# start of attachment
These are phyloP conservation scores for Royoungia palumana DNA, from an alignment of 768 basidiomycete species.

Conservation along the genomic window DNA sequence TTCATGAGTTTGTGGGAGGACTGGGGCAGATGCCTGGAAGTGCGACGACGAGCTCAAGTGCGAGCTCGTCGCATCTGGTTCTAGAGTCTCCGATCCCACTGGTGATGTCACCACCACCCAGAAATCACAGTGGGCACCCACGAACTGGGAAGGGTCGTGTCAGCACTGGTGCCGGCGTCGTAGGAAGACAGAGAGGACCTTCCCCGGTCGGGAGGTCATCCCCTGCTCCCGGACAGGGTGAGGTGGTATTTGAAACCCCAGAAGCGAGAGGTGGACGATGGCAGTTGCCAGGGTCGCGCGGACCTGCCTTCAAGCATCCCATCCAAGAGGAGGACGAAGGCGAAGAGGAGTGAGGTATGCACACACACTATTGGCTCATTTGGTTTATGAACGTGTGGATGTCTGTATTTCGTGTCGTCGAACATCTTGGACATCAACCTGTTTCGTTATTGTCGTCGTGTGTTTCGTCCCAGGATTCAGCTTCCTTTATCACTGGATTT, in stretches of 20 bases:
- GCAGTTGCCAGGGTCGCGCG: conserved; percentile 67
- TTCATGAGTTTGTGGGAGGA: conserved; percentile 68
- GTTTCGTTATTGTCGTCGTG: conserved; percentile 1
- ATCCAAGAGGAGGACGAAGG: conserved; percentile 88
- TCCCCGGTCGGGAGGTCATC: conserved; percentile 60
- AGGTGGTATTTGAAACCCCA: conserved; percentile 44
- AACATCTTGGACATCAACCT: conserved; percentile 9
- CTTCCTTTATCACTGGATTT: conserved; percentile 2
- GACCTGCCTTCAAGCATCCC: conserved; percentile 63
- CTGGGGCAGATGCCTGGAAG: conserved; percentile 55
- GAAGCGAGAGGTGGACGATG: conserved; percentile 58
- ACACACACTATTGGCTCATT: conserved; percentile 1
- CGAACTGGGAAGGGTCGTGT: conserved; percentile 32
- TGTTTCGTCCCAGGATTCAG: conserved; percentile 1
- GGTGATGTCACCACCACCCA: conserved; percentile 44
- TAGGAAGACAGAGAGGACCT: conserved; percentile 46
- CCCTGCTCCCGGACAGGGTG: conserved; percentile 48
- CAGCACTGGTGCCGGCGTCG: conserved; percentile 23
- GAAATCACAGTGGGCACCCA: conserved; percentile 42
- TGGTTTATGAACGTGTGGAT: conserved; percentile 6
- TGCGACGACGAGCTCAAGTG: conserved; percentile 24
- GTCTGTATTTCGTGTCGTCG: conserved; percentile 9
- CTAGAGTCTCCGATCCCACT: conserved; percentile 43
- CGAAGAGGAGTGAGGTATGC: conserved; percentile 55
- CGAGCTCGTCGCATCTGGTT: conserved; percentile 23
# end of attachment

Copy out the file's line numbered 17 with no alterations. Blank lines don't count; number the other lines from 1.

- GGTGATGTCACCACCACCCA: conserved; percentile 44